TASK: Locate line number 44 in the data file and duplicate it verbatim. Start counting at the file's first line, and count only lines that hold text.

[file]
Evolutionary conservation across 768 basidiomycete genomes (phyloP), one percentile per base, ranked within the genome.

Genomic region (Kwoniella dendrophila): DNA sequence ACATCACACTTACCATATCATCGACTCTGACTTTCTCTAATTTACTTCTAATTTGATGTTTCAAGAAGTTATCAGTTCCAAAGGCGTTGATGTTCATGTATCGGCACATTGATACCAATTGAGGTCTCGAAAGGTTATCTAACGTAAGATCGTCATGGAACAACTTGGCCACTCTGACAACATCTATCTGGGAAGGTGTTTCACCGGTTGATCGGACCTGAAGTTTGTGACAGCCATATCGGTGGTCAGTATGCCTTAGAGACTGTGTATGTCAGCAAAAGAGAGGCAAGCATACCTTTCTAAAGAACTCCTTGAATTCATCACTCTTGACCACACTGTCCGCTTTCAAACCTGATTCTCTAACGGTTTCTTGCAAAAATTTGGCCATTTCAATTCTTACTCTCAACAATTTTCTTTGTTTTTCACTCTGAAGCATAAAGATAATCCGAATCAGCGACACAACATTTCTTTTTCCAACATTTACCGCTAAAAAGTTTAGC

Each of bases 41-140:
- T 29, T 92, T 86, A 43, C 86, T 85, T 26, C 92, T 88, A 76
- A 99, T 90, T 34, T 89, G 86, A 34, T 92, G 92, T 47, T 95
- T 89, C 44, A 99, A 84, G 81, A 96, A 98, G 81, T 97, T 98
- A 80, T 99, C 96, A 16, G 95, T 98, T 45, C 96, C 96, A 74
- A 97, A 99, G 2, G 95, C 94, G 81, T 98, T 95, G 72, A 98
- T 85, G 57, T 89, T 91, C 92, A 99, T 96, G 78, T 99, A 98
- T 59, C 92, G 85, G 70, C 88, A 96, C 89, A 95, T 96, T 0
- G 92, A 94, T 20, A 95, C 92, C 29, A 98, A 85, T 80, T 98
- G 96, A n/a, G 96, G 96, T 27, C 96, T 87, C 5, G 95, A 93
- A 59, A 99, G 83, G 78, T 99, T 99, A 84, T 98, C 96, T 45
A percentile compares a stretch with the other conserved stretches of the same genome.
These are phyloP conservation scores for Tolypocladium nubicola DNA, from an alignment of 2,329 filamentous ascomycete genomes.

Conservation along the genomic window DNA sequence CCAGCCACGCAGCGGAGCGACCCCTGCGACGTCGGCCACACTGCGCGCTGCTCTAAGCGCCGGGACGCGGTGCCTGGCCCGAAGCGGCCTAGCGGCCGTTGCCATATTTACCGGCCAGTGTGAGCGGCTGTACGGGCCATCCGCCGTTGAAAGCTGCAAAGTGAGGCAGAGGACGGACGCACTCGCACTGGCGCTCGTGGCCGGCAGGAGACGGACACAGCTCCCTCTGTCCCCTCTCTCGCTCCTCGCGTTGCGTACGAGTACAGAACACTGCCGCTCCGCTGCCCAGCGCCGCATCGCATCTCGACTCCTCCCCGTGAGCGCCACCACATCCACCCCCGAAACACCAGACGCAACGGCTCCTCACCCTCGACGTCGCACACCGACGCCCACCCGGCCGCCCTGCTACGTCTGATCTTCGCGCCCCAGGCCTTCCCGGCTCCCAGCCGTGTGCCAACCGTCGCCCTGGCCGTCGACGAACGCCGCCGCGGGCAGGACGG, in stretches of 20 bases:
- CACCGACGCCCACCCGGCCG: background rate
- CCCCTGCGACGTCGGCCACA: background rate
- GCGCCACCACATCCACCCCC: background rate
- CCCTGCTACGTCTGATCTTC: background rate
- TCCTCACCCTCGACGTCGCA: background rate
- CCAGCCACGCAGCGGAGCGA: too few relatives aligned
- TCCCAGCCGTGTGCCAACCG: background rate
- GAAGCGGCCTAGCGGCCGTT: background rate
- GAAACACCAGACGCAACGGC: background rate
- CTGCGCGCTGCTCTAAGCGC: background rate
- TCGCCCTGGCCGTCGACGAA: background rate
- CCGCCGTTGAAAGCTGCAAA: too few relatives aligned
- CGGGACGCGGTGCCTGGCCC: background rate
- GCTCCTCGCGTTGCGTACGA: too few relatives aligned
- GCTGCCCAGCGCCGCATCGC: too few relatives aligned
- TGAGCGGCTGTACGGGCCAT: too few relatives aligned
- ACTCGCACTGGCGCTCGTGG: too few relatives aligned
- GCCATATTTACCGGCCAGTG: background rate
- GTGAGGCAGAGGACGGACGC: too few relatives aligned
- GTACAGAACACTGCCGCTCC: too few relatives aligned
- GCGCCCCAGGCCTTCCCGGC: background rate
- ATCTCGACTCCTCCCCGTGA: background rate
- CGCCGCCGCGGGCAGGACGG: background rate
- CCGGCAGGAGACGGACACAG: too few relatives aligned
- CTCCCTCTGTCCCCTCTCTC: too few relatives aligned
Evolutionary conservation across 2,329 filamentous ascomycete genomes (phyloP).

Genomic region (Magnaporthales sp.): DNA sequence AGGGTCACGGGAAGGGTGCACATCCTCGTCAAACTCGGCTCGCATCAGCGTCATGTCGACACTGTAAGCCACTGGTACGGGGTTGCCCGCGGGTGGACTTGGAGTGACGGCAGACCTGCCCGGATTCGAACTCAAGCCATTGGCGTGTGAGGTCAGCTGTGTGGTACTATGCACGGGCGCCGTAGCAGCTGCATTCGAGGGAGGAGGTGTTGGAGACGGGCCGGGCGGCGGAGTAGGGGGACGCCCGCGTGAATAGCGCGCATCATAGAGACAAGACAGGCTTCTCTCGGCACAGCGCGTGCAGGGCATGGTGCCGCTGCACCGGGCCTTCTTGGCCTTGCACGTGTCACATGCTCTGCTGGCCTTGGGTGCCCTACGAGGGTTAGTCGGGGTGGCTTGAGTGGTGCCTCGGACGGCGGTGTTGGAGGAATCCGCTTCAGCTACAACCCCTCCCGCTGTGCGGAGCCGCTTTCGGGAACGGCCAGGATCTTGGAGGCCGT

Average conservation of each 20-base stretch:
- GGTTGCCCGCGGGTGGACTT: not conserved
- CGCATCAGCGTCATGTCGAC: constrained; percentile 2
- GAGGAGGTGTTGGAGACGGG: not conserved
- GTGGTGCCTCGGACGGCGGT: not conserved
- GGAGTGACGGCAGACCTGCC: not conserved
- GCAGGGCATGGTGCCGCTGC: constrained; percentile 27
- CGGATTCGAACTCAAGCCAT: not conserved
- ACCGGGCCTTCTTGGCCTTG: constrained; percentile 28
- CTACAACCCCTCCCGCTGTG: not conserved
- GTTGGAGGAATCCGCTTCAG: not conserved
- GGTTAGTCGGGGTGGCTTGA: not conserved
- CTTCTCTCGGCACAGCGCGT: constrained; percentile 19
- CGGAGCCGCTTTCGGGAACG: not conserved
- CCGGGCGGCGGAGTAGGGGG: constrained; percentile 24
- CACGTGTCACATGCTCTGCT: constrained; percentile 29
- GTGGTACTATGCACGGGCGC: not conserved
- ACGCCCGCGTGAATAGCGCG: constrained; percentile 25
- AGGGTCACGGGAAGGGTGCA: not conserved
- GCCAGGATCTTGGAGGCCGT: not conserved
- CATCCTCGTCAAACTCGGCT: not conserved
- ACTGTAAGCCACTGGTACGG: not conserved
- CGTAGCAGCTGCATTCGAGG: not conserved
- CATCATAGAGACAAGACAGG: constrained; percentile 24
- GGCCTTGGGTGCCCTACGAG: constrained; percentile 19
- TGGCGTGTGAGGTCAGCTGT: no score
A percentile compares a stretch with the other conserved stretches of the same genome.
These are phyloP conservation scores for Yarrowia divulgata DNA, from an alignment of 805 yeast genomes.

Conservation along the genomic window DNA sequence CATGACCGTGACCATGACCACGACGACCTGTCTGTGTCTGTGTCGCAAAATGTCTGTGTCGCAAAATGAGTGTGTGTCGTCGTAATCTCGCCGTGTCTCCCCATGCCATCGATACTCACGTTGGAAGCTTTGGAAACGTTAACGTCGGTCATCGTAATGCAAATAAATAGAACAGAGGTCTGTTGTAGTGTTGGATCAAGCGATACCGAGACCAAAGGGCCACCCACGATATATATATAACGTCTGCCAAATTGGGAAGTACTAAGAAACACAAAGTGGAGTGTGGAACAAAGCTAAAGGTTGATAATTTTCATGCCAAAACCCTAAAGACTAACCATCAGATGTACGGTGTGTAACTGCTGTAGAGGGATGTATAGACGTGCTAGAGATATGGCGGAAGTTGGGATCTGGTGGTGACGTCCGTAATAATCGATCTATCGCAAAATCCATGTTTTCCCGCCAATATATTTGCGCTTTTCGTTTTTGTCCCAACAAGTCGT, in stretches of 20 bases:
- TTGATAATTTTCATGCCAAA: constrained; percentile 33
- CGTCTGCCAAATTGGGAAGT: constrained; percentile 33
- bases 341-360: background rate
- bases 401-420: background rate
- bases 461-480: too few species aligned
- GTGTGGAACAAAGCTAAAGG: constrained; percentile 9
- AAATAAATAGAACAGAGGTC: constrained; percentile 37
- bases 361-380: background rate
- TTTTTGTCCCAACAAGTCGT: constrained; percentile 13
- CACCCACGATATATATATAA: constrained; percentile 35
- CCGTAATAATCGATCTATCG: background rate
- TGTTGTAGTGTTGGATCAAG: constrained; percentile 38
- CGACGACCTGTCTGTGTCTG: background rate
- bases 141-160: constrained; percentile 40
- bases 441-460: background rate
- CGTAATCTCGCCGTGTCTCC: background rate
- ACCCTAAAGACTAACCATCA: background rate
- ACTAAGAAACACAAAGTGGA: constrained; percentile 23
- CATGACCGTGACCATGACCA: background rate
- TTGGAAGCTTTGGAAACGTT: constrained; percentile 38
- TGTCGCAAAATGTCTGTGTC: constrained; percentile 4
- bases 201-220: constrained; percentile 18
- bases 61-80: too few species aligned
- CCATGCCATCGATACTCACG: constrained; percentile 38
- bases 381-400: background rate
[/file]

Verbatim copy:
Average conservation of each 20-base stretch: